M5 Assignment Essay Sample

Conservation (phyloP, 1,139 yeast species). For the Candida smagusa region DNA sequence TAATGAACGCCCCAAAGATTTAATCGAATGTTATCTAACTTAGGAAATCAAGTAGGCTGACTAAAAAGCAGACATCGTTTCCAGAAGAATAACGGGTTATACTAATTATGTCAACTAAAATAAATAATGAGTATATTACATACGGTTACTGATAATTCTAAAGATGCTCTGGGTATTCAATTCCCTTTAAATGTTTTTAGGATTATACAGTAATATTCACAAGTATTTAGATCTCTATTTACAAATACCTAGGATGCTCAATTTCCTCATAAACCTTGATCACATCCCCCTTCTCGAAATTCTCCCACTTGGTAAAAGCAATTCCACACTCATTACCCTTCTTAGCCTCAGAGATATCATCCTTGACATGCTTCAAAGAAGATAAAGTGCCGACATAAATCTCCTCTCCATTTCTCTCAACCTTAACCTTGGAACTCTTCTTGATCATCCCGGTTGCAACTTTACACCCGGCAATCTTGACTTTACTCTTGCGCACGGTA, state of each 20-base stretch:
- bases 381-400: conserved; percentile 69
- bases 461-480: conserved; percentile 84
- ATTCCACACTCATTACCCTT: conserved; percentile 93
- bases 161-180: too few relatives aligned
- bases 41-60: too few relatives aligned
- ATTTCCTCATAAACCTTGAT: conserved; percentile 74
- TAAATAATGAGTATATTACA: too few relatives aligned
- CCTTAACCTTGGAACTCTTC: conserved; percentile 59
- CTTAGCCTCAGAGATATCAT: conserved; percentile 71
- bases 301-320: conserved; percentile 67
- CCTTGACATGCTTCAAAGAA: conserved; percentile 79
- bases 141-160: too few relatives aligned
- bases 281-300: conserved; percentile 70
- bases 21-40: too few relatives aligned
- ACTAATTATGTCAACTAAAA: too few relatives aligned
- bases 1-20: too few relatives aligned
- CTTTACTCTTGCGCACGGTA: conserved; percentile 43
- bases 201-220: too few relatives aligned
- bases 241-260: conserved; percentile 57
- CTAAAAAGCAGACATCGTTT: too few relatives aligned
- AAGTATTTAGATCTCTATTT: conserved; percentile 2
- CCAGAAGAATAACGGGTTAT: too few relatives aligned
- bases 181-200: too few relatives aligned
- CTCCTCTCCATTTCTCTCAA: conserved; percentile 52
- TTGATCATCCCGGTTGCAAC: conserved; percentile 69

Dante’s allegorical epic the Divine Comedy is written in vernacular Italian in cantos ranging from 131 to 156 lines and is composed in the rhyming scheme known as the terza rima. The structure of the terza rima is aba bcb cdc and so on. The Divine Comedy is divided into three canticles or sections. The first section is named the Inferno or the hell, the second the Purgatory, and the third the Paradise. Each canticle has 33 cantos, with an introductory canto in the Inferno making 100 cantos in total-- the divine number three is present through-out the Divine Comedy. According to the Christian scriptures the hell is described as a place of unquenchable fire, which to say the least is an ambiguous picture. Dante in the Divine Comedy, especially the Inferno borrows liberally from the Classical Greco-Roman tradition of the underworld or Hades. He appropriates the characters, the symbols and in places even the landscape of the underworld from such epic poets as the Greek Homer’s Odyssey (Book XII) and the Roman Virgil’s Aeneid (Book VI). However, Dante in the Inferno paints a more vivid and horrifyingly concrete picture of the Christian hell than either of the above-mentioned master poet was able to portray the underworld of the antiquity. Virgil, the “sagio” or the sage is the guide of Dante the “everyman” in this pilgrimage through the hell on the way crossing the Purgatory before him attaining the final salvation in Paradise. The Inferno as is appropriate has the mythological rivers Acheron and Styx flowing through it and the gates of the various levels of the hell are guarded by the mythological beasts from the Greek underworld like the three-headed hell-hound Cerberus, the Furies, and the Minotaur among many others. The river Acheron and the figure Charon, however, deserve special mention. According to Dante in the Inferno the Acheron or the river of “woes” is the entrance to Dante’s hell. According to Dante the river Acheron originates from the tears of the old giant “gran veglio” who stands inside Mount Ida in Crete. The “gran veglio” gazes on “Rome as his mirror”—Rome, the ruined, spiritual and the physical capital of the Christendom during Dante’s time. Charon is the mythological ferryman who transports the souls of the sinners across the river Acheron to the first gate of the hell guarded by Cerberus. According to Dante Charon is an old “demon” with his “red eyes” and his hair turned “white with rage.” Dante’s Charon is bitterly insolent and befittingly treats the sinners with utter disdain and complete contempt. In essence Dante’s Inferno or the first canticle of the Divine Comedy is the Christianized version of the Classical underworld. Dante’s Inferno is not a simple allegorical epic only but is also to be read and comprehended at the historical, anagogical and tropological levels. Therefore, the mystical, the moral and the political interpretations are important to the full understanding of the Christian frame-work of the epic. On the one hand, Dante’s Divine Comedy, specifically the Inferno transforms or subsumes the Hellenic underworld, in particular and the Classical tradition, in general into a completely Christian one. While on the other hand, as the Divine Comedy is written in the vernacular Italian rather than the Latin, it affords the common-man the opportunity to understand the religious concept and connotation of the Christian hell in simple language and in concrete terms.